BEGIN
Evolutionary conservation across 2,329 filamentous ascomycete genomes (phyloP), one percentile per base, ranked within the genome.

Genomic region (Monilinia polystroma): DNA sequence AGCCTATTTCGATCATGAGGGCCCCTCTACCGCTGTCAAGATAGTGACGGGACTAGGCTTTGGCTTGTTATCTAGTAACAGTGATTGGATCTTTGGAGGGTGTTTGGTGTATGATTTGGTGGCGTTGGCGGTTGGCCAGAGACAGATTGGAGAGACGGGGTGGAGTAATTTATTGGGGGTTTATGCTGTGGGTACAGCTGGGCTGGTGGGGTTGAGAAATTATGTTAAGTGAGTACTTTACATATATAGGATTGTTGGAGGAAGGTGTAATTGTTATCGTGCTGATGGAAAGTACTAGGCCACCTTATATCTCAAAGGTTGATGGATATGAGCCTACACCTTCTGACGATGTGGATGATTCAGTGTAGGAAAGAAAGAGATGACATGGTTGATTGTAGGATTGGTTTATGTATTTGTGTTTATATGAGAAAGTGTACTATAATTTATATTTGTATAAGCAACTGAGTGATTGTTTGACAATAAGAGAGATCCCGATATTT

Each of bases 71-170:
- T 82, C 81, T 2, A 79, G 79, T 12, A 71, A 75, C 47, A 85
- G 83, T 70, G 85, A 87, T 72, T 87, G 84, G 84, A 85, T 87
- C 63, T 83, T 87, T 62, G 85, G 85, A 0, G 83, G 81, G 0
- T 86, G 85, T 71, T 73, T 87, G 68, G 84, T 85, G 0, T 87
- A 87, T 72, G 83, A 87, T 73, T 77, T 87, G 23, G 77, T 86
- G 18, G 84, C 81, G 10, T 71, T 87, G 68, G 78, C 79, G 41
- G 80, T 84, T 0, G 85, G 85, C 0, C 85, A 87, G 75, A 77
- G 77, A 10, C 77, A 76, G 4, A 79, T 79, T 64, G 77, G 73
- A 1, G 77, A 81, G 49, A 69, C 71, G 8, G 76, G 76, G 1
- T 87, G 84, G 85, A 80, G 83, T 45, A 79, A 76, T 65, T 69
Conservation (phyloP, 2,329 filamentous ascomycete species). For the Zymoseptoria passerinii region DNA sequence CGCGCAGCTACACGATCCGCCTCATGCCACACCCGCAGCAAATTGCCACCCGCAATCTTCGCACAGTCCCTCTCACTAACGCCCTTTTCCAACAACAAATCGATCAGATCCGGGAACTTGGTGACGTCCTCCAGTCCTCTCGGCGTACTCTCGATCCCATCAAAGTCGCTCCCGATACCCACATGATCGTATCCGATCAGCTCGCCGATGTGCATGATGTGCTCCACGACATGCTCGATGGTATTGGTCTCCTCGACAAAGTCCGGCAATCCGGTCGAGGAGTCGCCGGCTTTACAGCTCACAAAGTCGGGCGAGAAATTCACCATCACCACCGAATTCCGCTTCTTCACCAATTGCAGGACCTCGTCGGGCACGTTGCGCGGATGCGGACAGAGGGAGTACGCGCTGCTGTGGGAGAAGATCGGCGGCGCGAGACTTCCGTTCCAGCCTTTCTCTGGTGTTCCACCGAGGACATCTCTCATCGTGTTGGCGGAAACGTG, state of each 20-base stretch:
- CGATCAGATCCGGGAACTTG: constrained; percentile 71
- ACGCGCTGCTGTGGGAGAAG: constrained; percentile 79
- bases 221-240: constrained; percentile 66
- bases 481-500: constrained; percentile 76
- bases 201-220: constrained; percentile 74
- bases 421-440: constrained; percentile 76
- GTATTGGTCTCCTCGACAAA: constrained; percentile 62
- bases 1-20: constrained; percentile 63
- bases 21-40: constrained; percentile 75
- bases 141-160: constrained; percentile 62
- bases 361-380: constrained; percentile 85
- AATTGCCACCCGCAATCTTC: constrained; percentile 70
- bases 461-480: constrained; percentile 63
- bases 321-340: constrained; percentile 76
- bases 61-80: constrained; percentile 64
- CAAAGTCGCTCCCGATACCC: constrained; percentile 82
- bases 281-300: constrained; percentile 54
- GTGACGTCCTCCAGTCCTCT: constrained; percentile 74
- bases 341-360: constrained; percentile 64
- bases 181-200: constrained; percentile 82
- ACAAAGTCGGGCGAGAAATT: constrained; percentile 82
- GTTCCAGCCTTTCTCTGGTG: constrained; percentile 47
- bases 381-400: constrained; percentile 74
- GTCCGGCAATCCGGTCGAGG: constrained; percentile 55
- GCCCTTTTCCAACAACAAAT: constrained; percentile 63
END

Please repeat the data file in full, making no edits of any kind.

Evolutionary conservation across 2,329 filamentous ascomycete genomes (phyloP), one percentile per base, ranked within the genome.

Genomic region (Monilinia polystroma): DNA sequence AGCCTATTTCGATCATGAGGGCCCCTCTACCGCTGTCAAGATAGTGACGGGACTAGGCTTTGGCTTGTTATCTAGTAACAGTGATTGGATCTTTGGAGGGTGTTTGGTGTATGATTTGGTGGCGTTGGCGGTTGGCCAGAGACAGATTGGAGAGACGGGGTGGAGTAATTTATTGGGGGTTTATGCTGTGGGTACAGCTGGGCTGGTGGGGTTGAGAAATTATGTTAAGTGAGTACTTTACATATATAGGATTGTTGGAGGAAGGTGTAATTGTTATCGTGCTGATGGAAAGTACTAGGCCACCTTATATCTCAAAGGTTGATGGATATGAGCCTACACCTTCTGACGATGTGGATGATTCAGTGTAGGAAAGAAAGAGATGACATGGTTGATTGTAGGATTGGTTTATGTATTTGTGTTTATATGAGAAAGTGTACTATAATTTATATTTGTATAAGCAACTGAGTGATTGTTTGACAATAAGAGAGATCCCGATATTT

Each of bases 71-170:
- T 82, C 81, T 2, A 79, G 79, T 12, A 71, A 75, C 47, A 85
- G 83, T 70, G 85, A 87, T 72, T 87, G 84, G 84, A 85, T 87
- C 63, T 83, T 87, T 62, G 85, G 85, A 0, G 83, G 81, G 0
- T 86, G 85, T 71, T 73, T 87, G 68, G 84, T 85, G 0, T 87
- A 87, T 72, G 83, A 87, T 73, T 77, T 87, G 23, G 77, T 86
- G 18, G 84, C 81, G 10, T 71, T 87, G 68, G 78, C 79, G 41
- G 80, T 84, T 0, G 85, G 85, C 0, C 85, A 87, G 75, A 77
- G 77, A 10, C 77, A 76, G 4, A 79, T 79, T 64, G 77, G 73
- A 1, G 77, A 81, G 49, A 69, C 71, G 8, G 76, G 76, G 1
- T 87, G 84, G 85, A 80, G 83, T 45, A 79, A 76, T 65, T 69
Conservation (phyloP, 2,329 filamentous ascomycete species). For the Zymoseptoria passerinii region DNA sequence CGCGCAGCTACACGATCCGCCTCATGCCACACCCGCAGCAAATTGCCACCCGCAATCTTCGCACAGTCCCTCTCACTAACGCCCTTTTCCAACAACAAATCGATCAGATCCGGGAACTTGGTGACGTCCTCCAGTCCTCTCGGCGTACTCTCGATCCCATCAAAGTCGCTCCCGATACCCACATGATCGTATCCGATCAGCTCGCCGATGTGCATGATGTGCTCCACGACATGCTCGATGGTATTGGTCTCCTCGACAAAGTCCGGCAATCCGGTCGAGGAGTCGCCGGCTTTACAGCTCACAAAGTCGGGCGAGAAATTCACCATCACCACCGAATTCCGCTTCTTCACCAATTGCAGGACCTCGTCGGGCACGTTGCGCGGATGCGGACAGAGGGAGTACGCGCTGCTGTGGGAGAAGATCGGCGGCGCGAGACTTCCGTTCCAGCCTTTCTCTGGTGTTCCACCGAGGACATCTCTCATCGTGTTGGCGGAAACGTG, state of each 20-base stretch:
- CGATCAGATCCGGGAACTTG: constrained; percentile 71
- ACGCGCTGCTGTGGGAGAAG: constrained; percentile 79
- bases 221-240: constrained; percentile 66
- bases 481-500: constrained; percentile 76
- bases 201-220: constrained; percentile 74
- bases 421-440: constrained; percentile 76
- GTATTGGTCTCCTCGACAAA: constrained; percentile 62
- bases 1-20: constrained; percentile 63
- bases 21-40: constrained; percentile 75
- bases 141-160: constrained; percentile 62
- bases 361-380: constrained; percentile 85
- AATTGCCACCCGCAATCTTC: constrained; percentile 70
- bases 461-480: constrained; percentile 63
- bases 321-340: constrained; percentile 76
- bases 61-80: constrained; percentile 64
- CAAAGTCGCTCCCGATACCC: constrained; percentile 82
- bases 281-300: constrained; percentile 54
- GTGACGTCCTCCAGTCCTCT: constrained; percentile 74
- bases 341-360: constrained; percentile 64
- bases 181-200: constrained; percentile 82
- ACAAAGTCGGGCGAGAAATT: constrained; percentile 82
- GTTCCAGCCTTTCTCTGGTG: constrained; percentile 47
- bases 381-400: constrained; percentile 74
- GTCCGGCAATCCGGTCGAGG: constrained; percentile 55
- GCCCTTTTCCAACAACAAAT: constrained; percentile 63